Cassava Cultivation: A Way Out of Recession
By: Adeyemi Adejola
Manihot Esculenta (commonly called cassava) is a woody shrub native to South America of the spurge family. It is extensively cultivated as an annual crop in tropical and sub-tropical regions for its edible starchy tuberous root, a major source of carbohydrate.
Cassava is the third largest source of food carbohydrate in the tropics after rice and maize and is a major staple food in the developing world, providing a basic diet for over half a billion people. It is one of the most drought tolerant crops, capable of growing on marginal soils.
Nigeria is the world’s largest producer of cassava mostly extensively cultivated crops in the Southern part of the country; it contributes largely to the country’s Gross Domestic Production (GDP) and a major source of income to the farmers.
Cassava is an important source of food in the tropics, it plays a particularly important role in agriculture developing countries because it does well on poor soils and with little rainfall, and because it is a perennial crop that can be harvested as required.
It is used in some industries for production of bio-degradable products, production of feeds for livestock and it is also a rich source of carbohydrates for humans.
Cassava production is usually faced with myriad of problems ranging from pests and diseases (cassava mosaic, cassava bacterial blight, root rots, land dilapidation, damage by live stocks etc.)
Farmers who desire the cultivation of cassava are faced with start-up capital, land and necessary human resources posed a lot of challenge to farmers, leaving them with little or no start-up fund. Only few farmers’ have access to loans provided by the government or agriculture based financial institutions.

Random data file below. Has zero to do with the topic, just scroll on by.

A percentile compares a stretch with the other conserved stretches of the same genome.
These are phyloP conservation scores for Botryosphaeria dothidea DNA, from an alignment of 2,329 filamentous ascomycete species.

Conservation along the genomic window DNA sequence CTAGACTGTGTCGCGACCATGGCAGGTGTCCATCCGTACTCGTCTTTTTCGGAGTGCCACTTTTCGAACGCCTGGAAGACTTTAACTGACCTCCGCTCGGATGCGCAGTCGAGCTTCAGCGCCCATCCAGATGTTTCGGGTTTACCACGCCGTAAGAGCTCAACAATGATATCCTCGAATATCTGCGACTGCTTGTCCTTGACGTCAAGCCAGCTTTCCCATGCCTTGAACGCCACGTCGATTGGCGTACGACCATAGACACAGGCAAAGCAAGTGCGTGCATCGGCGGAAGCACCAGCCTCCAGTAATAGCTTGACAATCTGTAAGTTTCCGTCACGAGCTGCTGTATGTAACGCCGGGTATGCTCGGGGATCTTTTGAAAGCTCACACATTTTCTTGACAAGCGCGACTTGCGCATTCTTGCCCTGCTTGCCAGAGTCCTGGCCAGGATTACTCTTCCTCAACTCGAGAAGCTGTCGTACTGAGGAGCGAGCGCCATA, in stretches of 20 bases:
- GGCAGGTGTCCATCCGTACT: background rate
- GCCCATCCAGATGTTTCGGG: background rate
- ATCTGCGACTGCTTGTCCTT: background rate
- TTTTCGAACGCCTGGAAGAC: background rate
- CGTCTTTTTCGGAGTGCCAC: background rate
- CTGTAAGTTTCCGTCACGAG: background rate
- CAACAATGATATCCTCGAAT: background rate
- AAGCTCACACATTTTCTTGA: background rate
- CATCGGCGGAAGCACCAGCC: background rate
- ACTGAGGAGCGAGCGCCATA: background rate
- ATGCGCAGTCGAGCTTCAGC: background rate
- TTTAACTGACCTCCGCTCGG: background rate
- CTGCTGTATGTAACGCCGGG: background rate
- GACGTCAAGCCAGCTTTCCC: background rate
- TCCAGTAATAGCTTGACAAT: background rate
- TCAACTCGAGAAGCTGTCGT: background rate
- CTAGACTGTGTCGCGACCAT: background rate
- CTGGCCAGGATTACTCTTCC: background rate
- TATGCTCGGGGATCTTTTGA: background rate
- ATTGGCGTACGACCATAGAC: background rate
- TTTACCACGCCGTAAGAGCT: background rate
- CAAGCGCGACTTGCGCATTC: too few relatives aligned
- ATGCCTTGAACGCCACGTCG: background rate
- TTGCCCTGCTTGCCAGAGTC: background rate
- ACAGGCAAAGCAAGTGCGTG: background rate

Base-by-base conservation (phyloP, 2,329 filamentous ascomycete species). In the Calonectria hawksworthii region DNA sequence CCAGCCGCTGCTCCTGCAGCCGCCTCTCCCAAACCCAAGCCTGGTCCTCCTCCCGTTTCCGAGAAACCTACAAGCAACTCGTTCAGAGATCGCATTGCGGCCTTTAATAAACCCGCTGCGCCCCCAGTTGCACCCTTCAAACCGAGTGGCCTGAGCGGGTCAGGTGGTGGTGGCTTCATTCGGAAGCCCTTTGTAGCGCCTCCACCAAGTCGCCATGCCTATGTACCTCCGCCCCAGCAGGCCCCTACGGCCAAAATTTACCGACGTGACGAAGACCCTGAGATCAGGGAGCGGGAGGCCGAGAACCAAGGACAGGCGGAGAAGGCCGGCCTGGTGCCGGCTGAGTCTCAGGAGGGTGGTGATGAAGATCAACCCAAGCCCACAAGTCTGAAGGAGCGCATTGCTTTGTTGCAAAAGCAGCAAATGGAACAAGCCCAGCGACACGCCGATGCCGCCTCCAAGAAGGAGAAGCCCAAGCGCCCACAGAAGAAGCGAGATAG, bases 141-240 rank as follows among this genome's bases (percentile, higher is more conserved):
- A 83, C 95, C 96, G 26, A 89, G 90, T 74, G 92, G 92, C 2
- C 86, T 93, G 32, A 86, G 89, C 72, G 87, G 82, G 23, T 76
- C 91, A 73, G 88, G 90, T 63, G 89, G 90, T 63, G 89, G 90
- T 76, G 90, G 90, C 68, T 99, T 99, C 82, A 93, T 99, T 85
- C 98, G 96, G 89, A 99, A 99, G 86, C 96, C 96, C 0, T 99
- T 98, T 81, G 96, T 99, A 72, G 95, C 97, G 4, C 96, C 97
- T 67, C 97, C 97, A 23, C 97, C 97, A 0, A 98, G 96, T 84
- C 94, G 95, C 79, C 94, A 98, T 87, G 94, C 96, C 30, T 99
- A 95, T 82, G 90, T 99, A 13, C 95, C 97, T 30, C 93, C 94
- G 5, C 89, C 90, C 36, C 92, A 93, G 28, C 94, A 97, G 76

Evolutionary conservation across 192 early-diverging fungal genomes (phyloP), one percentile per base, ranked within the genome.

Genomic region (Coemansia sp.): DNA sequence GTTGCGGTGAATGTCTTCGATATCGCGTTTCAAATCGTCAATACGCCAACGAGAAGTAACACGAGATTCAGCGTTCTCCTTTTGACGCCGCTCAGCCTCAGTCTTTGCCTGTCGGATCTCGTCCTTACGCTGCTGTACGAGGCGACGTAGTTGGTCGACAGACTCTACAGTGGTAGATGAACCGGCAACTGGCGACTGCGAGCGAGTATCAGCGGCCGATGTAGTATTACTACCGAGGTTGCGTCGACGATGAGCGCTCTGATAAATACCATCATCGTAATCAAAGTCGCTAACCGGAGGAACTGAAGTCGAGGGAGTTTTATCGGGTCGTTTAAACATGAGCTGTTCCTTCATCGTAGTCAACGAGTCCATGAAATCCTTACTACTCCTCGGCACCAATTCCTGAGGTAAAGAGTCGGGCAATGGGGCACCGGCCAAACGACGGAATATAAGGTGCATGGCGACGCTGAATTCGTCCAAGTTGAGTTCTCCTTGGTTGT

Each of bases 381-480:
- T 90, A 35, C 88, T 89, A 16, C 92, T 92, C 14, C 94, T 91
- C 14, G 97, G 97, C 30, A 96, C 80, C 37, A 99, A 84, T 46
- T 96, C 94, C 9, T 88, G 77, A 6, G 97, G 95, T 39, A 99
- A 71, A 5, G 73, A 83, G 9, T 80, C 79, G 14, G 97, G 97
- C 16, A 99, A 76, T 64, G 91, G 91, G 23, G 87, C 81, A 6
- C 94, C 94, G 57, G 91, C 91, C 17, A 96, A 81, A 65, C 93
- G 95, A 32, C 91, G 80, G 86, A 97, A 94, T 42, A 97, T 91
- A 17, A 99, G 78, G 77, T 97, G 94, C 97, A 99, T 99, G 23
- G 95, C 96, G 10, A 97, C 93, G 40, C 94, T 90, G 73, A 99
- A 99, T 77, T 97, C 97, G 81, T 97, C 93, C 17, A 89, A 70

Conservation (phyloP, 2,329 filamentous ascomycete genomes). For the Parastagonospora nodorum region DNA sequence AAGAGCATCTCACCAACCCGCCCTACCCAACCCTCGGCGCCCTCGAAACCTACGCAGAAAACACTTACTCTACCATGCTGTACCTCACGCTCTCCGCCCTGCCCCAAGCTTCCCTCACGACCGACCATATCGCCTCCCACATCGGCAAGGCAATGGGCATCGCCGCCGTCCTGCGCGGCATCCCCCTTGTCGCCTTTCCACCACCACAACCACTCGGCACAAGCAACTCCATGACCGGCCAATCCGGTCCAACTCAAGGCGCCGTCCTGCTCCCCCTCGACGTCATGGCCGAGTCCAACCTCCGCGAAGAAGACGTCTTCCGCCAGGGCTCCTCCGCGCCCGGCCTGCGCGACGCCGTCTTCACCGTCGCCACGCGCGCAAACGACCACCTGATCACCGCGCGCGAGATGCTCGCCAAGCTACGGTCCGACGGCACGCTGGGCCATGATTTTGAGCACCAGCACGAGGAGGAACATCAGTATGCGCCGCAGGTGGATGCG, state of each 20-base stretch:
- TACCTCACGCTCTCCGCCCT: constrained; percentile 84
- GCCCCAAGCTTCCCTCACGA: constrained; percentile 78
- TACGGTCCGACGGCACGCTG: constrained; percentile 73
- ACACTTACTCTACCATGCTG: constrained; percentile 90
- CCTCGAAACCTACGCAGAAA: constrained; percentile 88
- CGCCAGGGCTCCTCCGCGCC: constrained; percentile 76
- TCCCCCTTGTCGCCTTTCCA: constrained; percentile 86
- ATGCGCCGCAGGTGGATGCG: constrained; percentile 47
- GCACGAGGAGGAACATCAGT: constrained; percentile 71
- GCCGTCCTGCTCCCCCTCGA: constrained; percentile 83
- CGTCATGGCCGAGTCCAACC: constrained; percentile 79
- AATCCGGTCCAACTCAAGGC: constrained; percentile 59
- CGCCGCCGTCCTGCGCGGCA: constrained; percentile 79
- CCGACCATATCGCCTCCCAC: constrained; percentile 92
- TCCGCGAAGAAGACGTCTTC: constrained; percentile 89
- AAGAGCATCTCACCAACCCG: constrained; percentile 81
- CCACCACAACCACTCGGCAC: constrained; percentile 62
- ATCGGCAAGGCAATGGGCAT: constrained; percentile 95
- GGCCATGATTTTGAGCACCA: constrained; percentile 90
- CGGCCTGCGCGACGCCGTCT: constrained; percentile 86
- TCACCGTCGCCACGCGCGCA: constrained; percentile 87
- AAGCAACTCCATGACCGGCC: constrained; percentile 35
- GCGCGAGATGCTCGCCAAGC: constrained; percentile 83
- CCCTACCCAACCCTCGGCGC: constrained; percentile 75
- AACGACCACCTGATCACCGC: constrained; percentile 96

Despite the fact that Nigeria is the largest producer of cassava, there is still need to increase the production of cassava for export purpose.
In this wise, what should be considered by the government to ensure sustainable cassava production include; support towards industrial uses of cassava, investment in the transportation sector to help transport cassava produce into the market, provision of agricultural infrastructure such as irrigation systems to help support cassava cultivation.
Government can also help ease the cultivation of cassava by helping in the processing and marketing of cassava produce, invest in cassava processing, storage and packaging, increase cassava production by supporting farmers financially and provision of lands to farmers who are willing to go into cassava farming.
Government should place more emphasis on agriculture as a key business sector for the nation’s economic growth, which like other sectors, requires the engagement of organised private sector across the critical value-chain by way of provision of easy and cheap financing and support systems, including equipment, processing, transportation, distribution and marketing support.